The preparation of negotiation strategies and important points through the involvement of civil society will strengthen the nation’s position as well as more accurately representing the common people’s needs.

General awareness has been increased, but there is a need for leadership. A concerted and coordinated effort in environmental diplomacy and negotiations could be undertaken by the government, with the Environment and Foreign Ministries taking the lead. Participants agreed that negotiating is an art and is not always easy to learn. Capacity building is needed. For this, selected persons within the Foreign Ministry and Environment Ministry/Department should be identified and trained.

The overall leadership of the negotiations should be placed in the hands of a skilled, senior diplomat who would be designated to lead the Bangladesh team at all climate change negotiations for at least five years to maintain continuity and focused intent. This person should also be fully supported by a technical team of experts from both government and non-government sectors.

Conclusions and action points

Sabihuddin Ahmad, Secretary of the Ministry of Environment and Forests, requested that similar roundtable meetings be held on a regular basis. This would ensure that participants could share information and bring each other up-to-date on the latest developments in this fast changing field of climate change. He assured the cooperation of his ministry and department in this regard.

The following were some of the conclusions and concrete action points agreed during the course of the roundtable discussion.

  • Reactivating the existing Inter-Ministerial Climate Change Committee.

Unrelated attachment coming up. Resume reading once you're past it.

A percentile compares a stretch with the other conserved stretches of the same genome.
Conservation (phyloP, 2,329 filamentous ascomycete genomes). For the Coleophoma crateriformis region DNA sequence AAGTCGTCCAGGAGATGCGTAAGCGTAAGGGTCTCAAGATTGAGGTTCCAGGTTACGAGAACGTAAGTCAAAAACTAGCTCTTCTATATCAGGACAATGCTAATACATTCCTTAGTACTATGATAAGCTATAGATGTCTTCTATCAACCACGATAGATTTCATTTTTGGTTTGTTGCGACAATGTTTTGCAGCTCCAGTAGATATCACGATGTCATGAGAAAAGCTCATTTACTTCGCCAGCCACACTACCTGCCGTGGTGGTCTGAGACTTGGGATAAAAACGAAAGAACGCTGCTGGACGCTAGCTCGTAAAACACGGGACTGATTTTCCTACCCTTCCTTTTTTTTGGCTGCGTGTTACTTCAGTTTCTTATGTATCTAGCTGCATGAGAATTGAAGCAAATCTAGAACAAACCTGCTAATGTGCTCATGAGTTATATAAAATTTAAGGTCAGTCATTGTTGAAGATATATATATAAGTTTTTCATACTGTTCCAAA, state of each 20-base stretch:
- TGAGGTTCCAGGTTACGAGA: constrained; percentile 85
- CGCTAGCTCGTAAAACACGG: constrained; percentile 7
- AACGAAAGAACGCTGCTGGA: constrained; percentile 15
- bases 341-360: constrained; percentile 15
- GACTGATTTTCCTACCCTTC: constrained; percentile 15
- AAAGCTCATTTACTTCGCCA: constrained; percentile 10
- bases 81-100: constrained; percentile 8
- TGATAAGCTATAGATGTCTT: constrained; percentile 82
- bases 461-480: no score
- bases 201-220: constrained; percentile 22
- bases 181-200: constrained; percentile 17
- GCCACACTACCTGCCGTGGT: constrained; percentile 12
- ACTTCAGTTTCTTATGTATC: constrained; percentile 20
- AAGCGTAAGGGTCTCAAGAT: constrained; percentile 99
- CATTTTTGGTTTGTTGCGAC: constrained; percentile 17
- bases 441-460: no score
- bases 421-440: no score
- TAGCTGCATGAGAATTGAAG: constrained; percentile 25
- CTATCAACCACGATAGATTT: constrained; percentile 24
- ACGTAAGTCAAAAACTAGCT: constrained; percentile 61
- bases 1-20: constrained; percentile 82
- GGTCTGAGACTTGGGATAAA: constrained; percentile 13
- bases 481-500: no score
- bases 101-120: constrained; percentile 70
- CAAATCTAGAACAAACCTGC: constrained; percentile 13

• Preparation of National Adaptation Plans of Action involving all stakeholders.
  • Setting up the institutional and legal framework for facilitating Clean Development Mechanism projects in Bangladesh through a Climate Cell, which will be established with the financial support from the United Kingdom Department for International Development.
  • Setting up an institutional mechanism for international negotiations for keeping institutional memory.
  • Institutional capacity building and the improvement of negotiating skills.
  • Sharing of all information on climate change (both within as well as outside government).
  • Holding of regular such roundtable discussions on different aspects of the climate change issue bringing together all relevant stakeholders, including government ministries and agencies, non-governmental organizations, the private sector, researchers, academics and media.

Further information
Saleemul Huq, International Institute for Environment and Development, 3 Endsleigh Street, London WC1H 0DD, UK. Fax: +44-20-73882826. Email: Web: